How are my assets calculated when I apply for Supplemental Security Income (SSI)?

Supplemental Security Income, also known as SSI, is a needs-based program that is administered by the Social Security Administration (SSA). When applying for SSI, you must meet certain income and asset restrictions in order to qualify. If you are wondering whether or not you might qualify for the SSA’s Supplemental Security Income program and how the SSA calculates your assets, the following questions and answers may be of some assistance.

What Does the SSA Consider as Resources or Assets?

When determining what your assets or resources are, the SSA will review things such as how much cash you have, bank accounts, savings accounts, land, life insurance, personal property, vehicles and pretty much anything else that you own that you could sell and use to pay for housing and food for your family.

Am I Not Allowed to Own a Car When I Receive SSI?

You are indeed allowed to own a vehicle when you are receiving SSI. You may own one vehicle, regardless of its value. It is possible to own a second vehicle when collecting SSI benefits as long as the amount of equity that you have in that vehicle falls within the asset restrictions that have been set forth by the SSA.

What Items Does the SSA Not Consider as Resources?

When you apply for SSI disability benefits the home that you live in and the land that home is on is not considered in your resource pool. Certain personal effects are also not counted as resources, such as your wedding ring or engagement ring. Burial spaces, burial funds (up to $1,500 per person) and life insurance policies with a combined value of $1,500 or less are also not considered as resources when applying for SSI benefits from the SSA.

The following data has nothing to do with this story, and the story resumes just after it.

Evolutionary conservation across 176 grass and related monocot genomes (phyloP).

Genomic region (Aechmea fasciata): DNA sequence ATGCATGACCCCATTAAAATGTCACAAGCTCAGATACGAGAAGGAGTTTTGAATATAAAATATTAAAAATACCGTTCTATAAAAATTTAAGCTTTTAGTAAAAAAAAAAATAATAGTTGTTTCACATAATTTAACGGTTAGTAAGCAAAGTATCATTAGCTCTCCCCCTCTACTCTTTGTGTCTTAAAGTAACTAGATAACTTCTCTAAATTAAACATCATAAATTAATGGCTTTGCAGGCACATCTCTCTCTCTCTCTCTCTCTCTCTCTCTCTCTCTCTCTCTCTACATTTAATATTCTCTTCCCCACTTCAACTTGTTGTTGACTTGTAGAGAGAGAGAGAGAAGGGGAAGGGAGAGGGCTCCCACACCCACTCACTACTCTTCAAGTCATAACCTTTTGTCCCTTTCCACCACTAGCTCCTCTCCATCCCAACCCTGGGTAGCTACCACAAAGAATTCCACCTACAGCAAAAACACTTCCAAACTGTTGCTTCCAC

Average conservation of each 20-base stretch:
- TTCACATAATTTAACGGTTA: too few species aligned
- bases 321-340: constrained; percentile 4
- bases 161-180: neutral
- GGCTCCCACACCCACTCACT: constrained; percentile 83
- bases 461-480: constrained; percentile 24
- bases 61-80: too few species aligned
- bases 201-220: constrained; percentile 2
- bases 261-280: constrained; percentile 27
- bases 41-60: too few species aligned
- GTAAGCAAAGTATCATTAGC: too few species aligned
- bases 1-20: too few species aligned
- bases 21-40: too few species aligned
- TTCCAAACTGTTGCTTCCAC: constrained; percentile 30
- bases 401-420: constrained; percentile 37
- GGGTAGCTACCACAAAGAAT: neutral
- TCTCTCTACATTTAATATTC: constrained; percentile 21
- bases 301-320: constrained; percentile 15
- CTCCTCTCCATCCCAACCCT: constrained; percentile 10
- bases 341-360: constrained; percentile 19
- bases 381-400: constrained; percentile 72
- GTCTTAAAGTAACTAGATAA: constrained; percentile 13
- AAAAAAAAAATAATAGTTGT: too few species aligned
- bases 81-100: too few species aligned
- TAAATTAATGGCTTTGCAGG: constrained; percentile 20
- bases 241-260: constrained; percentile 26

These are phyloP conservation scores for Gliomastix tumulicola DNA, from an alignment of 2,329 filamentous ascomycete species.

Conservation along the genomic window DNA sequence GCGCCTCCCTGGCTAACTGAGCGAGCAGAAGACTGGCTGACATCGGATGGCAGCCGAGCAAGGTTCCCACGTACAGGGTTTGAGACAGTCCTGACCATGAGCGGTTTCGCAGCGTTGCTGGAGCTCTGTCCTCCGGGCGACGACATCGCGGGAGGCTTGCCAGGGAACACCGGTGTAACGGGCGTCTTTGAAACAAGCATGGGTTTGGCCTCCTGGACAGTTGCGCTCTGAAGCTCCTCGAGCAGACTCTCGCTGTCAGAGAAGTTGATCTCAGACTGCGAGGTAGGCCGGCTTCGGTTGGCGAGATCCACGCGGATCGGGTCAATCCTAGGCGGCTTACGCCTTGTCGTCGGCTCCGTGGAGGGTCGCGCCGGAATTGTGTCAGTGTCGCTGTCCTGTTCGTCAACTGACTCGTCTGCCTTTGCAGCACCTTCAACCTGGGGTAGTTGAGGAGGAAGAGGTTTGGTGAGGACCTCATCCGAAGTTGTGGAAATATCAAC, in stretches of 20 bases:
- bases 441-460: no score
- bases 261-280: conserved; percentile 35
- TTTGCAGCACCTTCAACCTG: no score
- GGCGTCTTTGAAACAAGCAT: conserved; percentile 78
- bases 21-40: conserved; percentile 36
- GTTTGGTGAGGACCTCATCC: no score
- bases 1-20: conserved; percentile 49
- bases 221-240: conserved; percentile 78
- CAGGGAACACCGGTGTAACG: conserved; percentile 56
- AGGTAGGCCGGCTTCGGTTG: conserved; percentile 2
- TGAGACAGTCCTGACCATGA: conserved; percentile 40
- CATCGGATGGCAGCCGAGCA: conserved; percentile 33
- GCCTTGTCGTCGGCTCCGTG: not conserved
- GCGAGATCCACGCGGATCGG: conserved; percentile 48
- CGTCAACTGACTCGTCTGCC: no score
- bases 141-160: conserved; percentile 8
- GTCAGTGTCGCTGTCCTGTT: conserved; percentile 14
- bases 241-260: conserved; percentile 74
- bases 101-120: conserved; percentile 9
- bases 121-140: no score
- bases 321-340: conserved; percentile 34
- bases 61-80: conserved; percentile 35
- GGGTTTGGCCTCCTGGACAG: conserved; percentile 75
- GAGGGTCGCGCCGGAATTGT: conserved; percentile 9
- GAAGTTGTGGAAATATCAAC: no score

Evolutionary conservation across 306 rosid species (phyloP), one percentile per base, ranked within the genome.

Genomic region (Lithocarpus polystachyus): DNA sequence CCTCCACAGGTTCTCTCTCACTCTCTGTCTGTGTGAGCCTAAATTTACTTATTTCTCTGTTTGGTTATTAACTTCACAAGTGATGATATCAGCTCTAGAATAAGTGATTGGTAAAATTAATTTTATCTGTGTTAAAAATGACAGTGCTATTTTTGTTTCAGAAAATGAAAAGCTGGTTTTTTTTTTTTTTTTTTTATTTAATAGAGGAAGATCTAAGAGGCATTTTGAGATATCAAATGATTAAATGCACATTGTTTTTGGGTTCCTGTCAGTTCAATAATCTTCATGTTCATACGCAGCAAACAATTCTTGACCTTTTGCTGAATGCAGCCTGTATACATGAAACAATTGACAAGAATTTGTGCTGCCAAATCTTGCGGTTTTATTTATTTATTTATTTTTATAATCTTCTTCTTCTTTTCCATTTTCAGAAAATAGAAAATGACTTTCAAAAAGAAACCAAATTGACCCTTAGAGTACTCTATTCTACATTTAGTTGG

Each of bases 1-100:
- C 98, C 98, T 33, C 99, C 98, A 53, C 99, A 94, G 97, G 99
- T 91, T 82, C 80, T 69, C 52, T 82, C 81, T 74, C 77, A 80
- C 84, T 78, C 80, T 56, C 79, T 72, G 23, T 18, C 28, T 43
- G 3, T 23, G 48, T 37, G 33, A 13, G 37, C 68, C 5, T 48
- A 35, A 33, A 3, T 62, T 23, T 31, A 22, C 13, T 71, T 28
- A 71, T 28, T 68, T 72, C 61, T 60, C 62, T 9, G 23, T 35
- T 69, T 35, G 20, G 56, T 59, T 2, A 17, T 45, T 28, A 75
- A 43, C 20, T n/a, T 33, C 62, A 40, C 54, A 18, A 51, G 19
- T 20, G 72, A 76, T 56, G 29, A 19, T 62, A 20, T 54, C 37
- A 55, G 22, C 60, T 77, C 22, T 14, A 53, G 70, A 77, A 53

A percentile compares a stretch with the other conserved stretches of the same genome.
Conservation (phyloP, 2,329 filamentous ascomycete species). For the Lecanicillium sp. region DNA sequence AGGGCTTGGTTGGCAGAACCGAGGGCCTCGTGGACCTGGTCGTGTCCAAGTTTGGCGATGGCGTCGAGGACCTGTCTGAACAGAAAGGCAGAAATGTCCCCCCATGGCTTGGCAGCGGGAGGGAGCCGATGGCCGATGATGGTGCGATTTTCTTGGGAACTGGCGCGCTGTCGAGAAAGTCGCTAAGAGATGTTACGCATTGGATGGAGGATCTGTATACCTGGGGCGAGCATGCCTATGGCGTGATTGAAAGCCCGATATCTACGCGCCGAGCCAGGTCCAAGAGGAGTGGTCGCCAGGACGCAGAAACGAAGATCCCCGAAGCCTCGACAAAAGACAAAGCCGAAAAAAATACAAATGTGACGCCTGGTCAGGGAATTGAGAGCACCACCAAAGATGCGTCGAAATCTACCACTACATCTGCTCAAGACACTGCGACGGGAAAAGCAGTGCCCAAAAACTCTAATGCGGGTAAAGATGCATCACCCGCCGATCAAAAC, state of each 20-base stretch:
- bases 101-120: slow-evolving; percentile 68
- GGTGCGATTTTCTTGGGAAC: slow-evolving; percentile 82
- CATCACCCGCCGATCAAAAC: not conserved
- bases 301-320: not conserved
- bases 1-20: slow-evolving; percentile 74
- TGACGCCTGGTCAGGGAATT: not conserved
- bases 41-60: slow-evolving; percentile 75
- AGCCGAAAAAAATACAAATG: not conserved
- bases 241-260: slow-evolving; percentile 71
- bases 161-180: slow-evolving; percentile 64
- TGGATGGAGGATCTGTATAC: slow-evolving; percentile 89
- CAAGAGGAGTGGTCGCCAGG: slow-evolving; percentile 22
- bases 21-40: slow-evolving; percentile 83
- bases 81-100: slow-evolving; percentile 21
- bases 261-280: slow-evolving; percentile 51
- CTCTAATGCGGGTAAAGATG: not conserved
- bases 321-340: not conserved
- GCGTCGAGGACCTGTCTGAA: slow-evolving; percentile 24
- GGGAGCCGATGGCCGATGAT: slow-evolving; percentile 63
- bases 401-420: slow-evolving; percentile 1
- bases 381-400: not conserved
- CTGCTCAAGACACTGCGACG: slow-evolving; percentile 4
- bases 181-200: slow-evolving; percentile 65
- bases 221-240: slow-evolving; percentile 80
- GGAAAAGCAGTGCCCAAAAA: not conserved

In addition to the above, scholarships or gifts that have been set aside to pay for educational expenses cannot be counted towards your resources for nine months after the receipt of said gifts, grants or scholarships.

In many cases, assistance received from other agencies is not counted towards your resource limit. The forms of assistance that may not count towards your resource limit include energy assistance, SNAP (formerly food stamps), cash received for medical or social services that do not count as income (for a period of one month). If you have any questions whether or not a specific resource can be counted towards your resource limit, it is best to ask an SSA representative or consult with a qualified social Security Disability attorney.

What are the Resource Limits?

In order to qualify for SSI benefits, you cannot have more than $2,000 in resources for an individual or $3,000 in resources for a family. If the resources you own exceed these limits, you will not qualify for SSI payments, but may qualify for Social Security Disability Insurance (SSDI) payments if you have earned enough work credits during the period that you worked.

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